Letters: In defence of Steve Baker (by Steve Baker)
It’s not cynicism
Sir: I was amazed to have been projected so much cynicism in return for my plea that no one should suffer hate for their identity (“The cynicism of Steve Baker,” Toby Young, January 21).
The simple truth is that one of my employees came out as a trans man. Another is a proud gay man with a non-binary partner. I like and admire them and I’ve heard what they endure. I’m glad to be your ally. My employees are still being abused because of their sexual and gender identity and I wish them to live their lives free of that abuse. This shouldn’t be controversial.
My team and I were genuinely shocked that a benign tweet about supporting the LGBT+ community could spark such an aggressive backlash. Ultimately, my tweet and the reactions to it are about tolerance. As a straight, happily married man, I have never had to deal with issues of sexual or gender identity. Neither does Toby, as far as I know. But just because we’ve never shared other people’s experiences doesn’t mean we can’t listen to their concerns. Indeed, the only way we can avoid the extremes of social justice movements is to come together as a society and discuss our complicated issues.
Some argue that I did not do this in same-sex marriage, but I would reply that I did. I voted against, not because I want to impose social conservatism on others, but because I have long believed that marriage law needs serious reform. For those who have accused me of abandoning my ideology for my own career, please take stock. Minority desires to live their lives free from attack can be just that.
Toby, I know you’ve been interested in losing friends and upsetting people for a long time, but it’s not too late for me!
Steve Baker MP
High Wycombe, Bucks
A year later: How will the Ukraine war end?
Sir: Speaking of bison, Paul Whitfield, Director of the Wildwood Trust, is quoted in it The audience to say, “It’s like walking your dog on a farm. If you have a field full of oxen and you unleash a dog, you’re an idiot” (“The Beast Is Back,” January 28).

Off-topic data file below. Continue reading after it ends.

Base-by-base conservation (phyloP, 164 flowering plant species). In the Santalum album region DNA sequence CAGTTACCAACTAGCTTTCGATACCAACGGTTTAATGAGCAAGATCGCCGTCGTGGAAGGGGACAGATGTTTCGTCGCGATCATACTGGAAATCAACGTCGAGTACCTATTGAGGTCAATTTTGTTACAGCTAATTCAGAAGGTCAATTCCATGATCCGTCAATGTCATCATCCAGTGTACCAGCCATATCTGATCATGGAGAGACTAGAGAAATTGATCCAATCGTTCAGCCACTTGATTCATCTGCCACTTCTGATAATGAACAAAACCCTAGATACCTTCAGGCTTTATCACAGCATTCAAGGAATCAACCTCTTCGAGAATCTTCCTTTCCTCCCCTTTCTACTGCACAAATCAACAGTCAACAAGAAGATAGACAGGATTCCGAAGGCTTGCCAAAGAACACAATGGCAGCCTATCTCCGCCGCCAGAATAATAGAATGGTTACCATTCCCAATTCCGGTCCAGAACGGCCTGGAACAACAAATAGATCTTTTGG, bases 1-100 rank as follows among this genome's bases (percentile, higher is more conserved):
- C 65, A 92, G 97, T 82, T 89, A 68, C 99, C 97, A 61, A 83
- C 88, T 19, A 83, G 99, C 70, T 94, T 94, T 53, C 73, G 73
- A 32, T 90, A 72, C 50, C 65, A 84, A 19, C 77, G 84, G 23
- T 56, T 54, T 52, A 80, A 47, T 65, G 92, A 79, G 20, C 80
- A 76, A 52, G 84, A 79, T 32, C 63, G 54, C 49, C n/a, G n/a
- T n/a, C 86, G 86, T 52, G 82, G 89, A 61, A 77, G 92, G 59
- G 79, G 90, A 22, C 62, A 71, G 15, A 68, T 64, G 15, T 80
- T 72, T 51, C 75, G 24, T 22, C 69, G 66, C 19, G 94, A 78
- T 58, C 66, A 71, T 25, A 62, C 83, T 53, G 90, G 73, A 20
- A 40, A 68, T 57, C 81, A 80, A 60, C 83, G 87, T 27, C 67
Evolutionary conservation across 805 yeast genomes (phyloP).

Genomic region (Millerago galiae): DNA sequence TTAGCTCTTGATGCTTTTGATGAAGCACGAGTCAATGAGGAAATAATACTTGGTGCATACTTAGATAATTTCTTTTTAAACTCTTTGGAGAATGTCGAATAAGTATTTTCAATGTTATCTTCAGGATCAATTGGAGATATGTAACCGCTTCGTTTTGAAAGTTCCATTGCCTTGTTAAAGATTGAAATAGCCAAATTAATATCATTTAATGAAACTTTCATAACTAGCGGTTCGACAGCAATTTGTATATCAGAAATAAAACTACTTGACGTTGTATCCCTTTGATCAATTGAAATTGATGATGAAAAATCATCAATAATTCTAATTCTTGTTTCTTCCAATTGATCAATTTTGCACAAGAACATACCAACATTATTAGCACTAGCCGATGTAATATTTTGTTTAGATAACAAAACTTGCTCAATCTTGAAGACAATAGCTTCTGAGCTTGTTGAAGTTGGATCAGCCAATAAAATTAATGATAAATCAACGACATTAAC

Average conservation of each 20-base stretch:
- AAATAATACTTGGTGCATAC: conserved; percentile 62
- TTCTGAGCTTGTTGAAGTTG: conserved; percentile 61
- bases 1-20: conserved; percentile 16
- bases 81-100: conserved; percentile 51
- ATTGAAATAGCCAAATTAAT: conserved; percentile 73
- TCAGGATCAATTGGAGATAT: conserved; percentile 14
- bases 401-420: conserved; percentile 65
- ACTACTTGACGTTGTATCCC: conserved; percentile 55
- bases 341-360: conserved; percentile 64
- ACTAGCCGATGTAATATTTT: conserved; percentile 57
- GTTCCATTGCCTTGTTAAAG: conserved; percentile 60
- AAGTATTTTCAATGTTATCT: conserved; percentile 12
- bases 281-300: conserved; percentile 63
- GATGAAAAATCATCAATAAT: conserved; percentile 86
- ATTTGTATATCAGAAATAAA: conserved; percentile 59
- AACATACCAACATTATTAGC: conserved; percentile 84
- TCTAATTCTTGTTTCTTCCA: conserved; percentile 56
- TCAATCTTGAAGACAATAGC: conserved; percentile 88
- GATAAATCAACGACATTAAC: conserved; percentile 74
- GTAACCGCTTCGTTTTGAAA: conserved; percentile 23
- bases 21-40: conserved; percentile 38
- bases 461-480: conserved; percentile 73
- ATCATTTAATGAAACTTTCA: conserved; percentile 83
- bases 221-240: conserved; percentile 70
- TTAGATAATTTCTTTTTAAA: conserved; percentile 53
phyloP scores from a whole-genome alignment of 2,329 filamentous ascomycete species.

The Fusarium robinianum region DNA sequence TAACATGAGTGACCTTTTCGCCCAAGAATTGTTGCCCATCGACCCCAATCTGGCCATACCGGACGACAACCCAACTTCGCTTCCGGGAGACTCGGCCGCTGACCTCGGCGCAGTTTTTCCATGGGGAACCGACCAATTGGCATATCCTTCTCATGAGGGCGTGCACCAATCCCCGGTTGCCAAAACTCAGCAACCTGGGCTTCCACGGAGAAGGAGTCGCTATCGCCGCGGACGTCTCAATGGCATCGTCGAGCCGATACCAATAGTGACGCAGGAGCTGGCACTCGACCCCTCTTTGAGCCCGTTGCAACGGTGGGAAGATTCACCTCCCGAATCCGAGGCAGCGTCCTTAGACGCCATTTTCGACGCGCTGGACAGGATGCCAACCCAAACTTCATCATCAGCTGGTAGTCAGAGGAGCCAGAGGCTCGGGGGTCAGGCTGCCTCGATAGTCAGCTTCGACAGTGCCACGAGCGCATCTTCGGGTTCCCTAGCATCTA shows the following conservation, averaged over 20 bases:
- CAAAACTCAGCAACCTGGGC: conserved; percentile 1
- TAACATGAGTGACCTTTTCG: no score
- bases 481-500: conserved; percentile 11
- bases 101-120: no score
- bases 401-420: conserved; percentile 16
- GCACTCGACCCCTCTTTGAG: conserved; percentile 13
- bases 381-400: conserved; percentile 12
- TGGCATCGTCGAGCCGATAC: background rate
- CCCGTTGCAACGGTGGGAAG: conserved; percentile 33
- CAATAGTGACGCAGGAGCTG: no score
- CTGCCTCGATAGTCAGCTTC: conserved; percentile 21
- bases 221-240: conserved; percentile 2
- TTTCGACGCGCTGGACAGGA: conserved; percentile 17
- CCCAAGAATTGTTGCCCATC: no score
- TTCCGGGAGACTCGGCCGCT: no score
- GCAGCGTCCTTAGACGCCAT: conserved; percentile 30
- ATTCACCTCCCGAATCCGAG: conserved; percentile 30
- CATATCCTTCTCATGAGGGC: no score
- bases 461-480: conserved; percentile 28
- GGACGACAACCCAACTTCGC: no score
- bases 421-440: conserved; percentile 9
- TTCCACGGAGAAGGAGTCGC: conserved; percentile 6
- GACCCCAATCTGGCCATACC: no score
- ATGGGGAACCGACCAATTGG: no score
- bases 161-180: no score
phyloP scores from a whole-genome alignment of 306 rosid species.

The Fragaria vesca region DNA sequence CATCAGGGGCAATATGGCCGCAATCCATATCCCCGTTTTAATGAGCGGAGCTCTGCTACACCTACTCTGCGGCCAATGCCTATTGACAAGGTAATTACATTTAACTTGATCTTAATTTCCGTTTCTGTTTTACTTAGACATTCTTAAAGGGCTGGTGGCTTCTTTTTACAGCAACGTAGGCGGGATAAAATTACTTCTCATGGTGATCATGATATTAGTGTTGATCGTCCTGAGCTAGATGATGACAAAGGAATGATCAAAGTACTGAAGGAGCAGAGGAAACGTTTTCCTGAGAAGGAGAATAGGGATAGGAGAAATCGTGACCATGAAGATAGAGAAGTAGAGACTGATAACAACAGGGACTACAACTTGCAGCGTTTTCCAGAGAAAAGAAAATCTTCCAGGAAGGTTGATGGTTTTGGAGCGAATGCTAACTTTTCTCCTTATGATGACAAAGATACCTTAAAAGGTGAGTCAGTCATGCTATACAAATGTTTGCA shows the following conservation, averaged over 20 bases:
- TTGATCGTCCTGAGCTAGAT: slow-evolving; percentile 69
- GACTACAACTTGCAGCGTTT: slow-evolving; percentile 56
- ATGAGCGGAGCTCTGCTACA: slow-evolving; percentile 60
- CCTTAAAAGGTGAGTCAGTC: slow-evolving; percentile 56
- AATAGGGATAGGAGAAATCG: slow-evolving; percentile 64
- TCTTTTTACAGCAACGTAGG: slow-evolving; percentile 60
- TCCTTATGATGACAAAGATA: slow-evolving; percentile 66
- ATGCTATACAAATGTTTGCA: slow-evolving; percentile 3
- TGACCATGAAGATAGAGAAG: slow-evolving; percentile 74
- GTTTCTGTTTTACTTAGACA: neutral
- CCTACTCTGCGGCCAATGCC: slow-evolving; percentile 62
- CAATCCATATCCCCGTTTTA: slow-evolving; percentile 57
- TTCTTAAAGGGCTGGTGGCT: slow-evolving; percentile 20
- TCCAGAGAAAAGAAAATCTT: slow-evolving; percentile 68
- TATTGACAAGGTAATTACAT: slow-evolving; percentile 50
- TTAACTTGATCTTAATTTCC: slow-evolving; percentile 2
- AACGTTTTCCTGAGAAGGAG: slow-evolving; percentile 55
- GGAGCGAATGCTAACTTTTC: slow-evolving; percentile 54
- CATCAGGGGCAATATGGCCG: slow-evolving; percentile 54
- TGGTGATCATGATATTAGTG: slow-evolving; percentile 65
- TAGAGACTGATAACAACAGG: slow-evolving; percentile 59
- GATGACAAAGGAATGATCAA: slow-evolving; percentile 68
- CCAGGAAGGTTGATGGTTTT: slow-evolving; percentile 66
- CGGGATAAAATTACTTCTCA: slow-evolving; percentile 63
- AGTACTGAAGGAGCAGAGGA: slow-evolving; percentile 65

No you are not. If you walk your dog through an ox field on a leash, neither you nor the dog can evade if the oxen get too close. Let the dog off the leash if you must (not before) and he will usually outrun the oxen and allow you to get to safety. The increase in incidents of people being trampled by cattle is largely due to this misconception. Dogs are not always on a leash in an emergency.
Sir: I agree with Rory Sutherland’s comments about London (The Wiki Man, January 28). Since I live “in the north”, the capital has always fascinated me. However, I was disillusioned after boarding the LNER Newark to King’s Cross train at peak time last week. We trudged despondently through streets full of garbage bags, past empty shops and offices to the tourist office. The architecture is always inspiring, but Rory is right that things are better in most northern cities now than in London – certainly the sidewalks and parks are better manicured.
Sir: “When the Wind Blows” (Barometer, January 28) illustrates the wide variation and indistribubility of wind power. Britain’s claim to be “the Saudi Arabia of wind power”, with a capacity of 50 MW requiring coverage of around four times the area enclosed by the M25 (or 45 times the area of the Isle of Wight), is meaningless during the inevitable dark lull times when the wind isn’t blowing.
Prof. Peter Edwards FRS & Peter Dobson OBE, University of Oxford; dr Gari Owen, Annwvyn Solutions, Bromley
Sir: The over-complication of the English language in America and the use of euphemisms was well described by Lionel Shriver in her excellent article on new jargon (“You Can’t Say That!” January 28).
My late husband, John Dyson, wrote a short handbook for teenagers entitled The motorcycle book. It was published in 1977 and there have been several European editions, all equally succinct. However, the US edition “translated” into American was almost twice as long. In the original English edition, John wrote: “If you skid under a bus, you are dead.” Translated into American, this short sentence read: “If you are unfortunate enough to skid under an oncoming passenger transport vehicle, you are likely to have an ominous experience. “
stamp of beauty
Sir: Joseph Addison’s opinion (“Notes on … Stamps”, January 28) that postage stamps have been aesthetically sterile for a century cannot go unchallenged.
The 1933 Falkland Islands Jubilee set is widely regarded as a masterpiece of design and one of the finest ever issued. Over the next three decades, many former Commonwealth countries produced similar length definitives, again in the two-tone debossed format that has enthralled collectors ever since. More recently, Czechoslovakia, France and Sweden have employed internationally renowned master engravers to create miniature masterpieces. While it’s true that too many postal administrations today produce a plethora of revenue-generating, tackily designed stamps that see no postal use, there are still beauties to be found.
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